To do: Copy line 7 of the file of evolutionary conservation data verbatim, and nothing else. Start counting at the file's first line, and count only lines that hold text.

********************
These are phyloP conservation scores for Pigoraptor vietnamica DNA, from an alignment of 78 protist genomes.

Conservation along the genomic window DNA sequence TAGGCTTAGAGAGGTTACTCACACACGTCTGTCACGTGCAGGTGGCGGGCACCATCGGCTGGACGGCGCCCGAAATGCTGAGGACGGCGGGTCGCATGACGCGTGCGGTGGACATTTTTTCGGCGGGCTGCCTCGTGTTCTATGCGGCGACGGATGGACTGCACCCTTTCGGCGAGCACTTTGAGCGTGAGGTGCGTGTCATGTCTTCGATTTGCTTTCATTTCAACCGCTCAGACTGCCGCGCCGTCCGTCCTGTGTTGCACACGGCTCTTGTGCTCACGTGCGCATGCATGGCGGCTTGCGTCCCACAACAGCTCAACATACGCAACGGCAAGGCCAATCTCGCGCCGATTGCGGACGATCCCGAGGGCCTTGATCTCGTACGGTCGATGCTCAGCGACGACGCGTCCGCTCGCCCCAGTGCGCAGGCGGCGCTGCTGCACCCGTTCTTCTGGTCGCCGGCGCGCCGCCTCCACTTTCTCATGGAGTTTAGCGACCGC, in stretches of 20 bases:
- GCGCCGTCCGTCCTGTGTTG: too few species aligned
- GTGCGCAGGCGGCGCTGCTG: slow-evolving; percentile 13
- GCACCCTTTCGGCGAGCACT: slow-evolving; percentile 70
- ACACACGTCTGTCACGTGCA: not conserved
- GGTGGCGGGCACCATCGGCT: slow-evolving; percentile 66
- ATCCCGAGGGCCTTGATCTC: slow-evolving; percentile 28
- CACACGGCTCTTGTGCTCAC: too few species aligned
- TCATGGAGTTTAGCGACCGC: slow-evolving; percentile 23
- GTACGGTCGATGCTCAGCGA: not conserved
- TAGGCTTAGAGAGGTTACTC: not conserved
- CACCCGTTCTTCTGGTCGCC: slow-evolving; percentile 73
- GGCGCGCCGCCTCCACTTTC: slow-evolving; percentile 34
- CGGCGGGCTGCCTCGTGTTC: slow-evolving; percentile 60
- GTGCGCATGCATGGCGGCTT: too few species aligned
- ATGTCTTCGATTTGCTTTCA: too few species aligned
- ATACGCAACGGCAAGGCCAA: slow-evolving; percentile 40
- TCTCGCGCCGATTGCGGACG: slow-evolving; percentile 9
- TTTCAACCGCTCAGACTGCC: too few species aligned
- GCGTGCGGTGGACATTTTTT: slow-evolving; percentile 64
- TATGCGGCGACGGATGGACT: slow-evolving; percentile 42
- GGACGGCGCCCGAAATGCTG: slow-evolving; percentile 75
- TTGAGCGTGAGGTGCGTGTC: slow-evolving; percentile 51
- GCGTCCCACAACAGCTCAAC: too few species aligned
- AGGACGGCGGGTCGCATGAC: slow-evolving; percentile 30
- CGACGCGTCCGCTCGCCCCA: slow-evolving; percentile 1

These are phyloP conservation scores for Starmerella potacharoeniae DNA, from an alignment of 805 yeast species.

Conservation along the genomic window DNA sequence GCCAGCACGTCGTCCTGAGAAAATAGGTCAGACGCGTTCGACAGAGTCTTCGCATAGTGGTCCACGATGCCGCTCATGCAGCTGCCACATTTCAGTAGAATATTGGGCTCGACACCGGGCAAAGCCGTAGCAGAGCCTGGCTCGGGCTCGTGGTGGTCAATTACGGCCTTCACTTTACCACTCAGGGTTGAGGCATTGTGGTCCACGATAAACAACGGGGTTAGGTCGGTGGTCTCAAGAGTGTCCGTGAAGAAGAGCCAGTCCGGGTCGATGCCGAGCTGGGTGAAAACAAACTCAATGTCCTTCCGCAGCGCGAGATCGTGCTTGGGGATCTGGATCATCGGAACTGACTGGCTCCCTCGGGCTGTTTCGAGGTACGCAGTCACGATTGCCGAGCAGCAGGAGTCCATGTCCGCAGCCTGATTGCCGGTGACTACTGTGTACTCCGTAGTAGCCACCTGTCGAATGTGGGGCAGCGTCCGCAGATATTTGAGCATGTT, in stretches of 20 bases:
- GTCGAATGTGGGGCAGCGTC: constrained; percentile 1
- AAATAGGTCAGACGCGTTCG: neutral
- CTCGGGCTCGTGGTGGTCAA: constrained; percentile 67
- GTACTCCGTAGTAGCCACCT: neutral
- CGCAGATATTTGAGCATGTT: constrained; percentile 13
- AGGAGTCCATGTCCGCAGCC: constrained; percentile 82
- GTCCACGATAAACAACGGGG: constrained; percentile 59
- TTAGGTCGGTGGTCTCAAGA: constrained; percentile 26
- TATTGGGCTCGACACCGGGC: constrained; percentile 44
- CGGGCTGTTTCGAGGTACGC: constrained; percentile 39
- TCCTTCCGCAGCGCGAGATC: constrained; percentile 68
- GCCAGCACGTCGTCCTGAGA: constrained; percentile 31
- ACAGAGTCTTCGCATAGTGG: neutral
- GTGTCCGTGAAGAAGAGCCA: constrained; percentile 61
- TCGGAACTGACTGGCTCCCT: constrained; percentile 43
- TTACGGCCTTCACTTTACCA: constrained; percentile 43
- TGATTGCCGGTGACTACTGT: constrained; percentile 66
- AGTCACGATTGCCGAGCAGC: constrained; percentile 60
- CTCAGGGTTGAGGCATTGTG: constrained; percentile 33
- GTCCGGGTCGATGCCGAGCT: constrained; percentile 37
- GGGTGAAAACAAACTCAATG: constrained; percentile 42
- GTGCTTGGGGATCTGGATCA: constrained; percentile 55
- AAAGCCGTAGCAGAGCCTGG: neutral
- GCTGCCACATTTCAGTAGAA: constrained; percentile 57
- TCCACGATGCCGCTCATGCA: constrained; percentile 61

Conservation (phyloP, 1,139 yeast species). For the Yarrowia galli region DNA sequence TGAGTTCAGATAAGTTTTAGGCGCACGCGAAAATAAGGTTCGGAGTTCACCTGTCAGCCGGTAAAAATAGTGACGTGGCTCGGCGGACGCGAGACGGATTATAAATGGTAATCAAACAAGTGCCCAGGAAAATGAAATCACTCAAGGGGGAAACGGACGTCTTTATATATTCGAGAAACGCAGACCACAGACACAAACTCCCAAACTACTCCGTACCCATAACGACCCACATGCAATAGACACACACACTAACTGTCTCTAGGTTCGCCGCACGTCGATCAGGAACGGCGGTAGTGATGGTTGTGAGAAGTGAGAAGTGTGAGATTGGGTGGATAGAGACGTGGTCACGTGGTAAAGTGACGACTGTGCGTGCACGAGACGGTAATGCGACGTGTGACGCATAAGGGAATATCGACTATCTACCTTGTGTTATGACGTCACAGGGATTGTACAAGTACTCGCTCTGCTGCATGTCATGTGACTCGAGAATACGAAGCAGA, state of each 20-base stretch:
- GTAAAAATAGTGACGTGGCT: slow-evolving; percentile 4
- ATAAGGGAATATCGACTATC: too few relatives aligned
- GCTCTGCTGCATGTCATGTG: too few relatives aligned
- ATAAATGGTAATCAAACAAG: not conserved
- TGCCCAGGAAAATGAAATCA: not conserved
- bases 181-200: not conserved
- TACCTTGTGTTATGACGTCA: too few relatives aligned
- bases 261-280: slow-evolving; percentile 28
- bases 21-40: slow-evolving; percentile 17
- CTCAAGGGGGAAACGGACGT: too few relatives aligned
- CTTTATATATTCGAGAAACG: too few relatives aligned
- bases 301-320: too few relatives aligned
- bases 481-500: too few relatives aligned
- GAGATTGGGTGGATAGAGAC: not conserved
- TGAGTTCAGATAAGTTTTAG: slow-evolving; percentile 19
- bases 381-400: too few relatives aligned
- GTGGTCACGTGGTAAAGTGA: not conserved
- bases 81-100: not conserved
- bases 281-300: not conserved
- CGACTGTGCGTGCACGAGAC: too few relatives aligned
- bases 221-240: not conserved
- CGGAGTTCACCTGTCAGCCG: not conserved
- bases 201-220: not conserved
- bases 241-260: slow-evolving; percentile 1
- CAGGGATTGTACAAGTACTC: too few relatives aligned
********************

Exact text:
- GGTGGCGGGCACCATCGGCT: slow-evolving; percentile 66